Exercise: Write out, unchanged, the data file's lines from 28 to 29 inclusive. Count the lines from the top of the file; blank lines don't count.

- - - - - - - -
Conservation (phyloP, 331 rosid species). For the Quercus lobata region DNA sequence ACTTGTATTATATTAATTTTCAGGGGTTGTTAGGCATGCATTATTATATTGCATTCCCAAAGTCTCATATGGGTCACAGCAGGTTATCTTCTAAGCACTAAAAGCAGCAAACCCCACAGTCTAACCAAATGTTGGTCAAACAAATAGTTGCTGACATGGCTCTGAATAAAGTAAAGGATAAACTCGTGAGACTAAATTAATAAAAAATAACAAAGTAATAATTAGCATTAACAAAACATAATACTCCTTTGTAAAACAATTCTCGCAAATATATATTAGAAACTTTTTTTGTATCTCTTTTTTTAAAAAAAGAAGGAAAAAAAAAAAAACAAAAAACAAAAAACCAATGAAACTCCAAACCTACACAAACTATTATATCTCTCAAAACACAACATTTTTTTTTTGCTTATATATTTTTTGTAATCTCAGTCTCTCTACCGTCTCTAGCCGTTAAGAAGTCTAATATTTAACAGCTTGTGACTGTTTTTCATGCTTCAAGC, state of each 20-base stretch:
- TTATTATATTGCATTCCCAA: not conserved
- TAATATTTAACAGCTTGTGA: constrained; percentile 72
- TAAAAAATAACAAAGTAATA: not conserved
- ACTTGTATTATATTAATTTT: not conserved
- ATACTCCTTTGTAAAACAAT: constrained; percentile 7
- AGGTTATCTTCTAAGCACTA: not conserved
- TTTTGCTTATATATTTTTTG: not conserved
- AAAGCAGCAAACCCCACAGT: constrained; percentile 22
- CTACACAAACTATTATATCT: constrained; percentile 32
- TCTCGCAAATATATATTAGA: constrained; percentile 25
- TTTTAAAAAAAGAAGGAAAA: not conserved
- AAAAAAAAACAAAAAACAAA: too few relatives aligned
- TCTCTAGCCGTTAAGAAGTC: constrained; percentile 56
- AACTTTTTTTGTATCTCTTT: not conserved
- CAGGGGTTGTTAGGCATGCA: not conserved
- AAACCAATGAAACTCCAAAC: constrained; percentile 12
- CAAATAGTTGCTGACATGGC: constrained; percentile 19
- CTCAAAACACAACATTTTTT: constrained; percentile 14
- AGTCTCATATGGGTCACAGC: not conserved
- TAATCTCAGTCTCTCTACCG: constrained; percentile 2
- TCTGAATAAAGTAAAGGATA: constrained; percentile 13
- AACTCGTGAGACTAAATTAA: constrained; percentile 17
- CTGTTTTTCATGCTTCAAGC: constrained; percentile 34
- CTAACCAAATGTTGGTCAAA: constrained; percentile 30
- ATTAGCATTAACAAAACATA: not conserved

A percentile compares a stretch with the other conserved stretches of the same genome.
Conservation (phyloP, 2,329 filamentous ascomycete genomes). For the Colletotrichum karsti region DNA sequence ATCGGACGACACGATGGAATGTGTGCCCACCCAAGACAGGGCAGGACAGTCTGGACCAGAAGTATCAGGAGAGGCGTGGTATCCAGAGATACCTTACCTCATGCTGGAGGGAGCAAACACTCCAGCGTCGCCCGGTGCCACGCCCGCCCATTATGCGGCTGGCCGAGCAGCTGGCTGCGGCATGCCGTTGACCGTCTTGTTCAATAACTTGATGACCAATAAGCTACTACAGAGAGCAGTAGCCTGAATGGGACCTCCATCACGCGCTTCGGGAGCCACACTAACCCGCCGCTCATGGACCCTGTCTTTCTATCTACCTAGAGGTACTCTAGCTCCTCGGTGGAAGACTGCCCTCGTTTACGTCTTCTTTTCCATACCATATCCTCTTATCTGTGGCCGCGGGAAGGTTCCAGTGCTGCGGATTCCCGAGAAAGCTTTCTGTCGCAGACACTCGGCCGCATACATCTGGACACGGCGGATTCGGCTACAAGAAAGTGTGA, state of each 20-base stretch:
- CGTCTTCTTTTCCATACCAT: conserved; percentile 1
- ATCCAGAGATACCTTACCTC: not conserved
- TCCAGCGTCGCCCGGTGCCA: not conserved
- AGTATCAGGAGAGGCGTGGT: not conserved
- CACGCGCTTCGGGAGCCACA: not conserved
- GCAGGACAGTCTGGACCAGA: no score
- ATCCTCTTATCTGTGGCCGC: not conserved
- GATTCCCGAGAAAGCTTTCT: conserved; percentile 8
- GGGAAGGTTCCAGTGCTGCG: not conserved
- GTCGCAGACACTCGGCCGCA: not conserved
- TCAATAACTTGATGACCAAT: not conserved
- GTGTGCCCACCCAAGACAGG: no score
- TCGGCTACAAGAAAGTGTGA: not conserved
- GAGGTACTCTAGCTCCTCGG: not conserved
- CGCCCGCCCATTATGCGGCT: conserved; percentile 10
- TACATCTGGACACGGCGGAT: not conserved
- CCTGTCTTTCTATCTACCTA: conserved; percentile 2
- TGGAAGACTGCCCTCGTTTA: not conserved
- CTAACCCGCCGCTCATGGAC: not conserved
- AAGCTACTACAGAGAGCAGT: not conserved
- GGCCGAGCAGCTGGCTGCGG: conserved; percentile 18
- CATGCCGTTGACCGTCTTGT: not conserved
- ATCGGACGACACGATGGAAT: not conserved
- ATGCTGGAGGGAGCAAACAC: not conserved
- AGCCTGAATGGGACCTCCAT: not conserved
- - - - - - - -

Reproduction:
Conservation (phyloP, 2,329 filamentous ascomycete genomes). For the Colletotrichum karsti region DNA sequence ATCGGACGACACGATGGAATGTGTGCCCACCCAAGACAGGGCAGGACAGTCTGGACCAGAAGTATCAGGAGAGGCGTGGTATCCAGAGATACCTTACCTCATGCTGGAGGGAGCAAACACTCCAGCGTCGCCCGGTGCCACGCCCGCCCATTATGCGGCTGGCCGAGCAGCTGGCTGCGGCATGCCGTTGACCGTCTTGTTCAATAACTTGATGACCAATAAGCTACTACAGAGAGCAGTAGCCTGAATGGGACCTCCATCACGCGCTTCGGGAGCCACACTAACCCGCCGCTCATGGACCCTGTCTTTCTATCTACCTAGAGGTACTCTAGCTCCTCGGTGGAAGACTGCCCTCGTTTACGTCTTCTTTTCCATACCATATCCTCTTATCTGTGGCCGCGGGAAGGTTCCAGTGCTGCGGATTCCCGAGAAAGCTTTCTGTCGCAGACACTCGGCCGCATACATCTGGACACGGCGGATTCGGCTACAAGAAAGTGTGA, state of each 20-base stretch:
- CGTCTTCTTTTCCATACCAT: conserved; percentile 1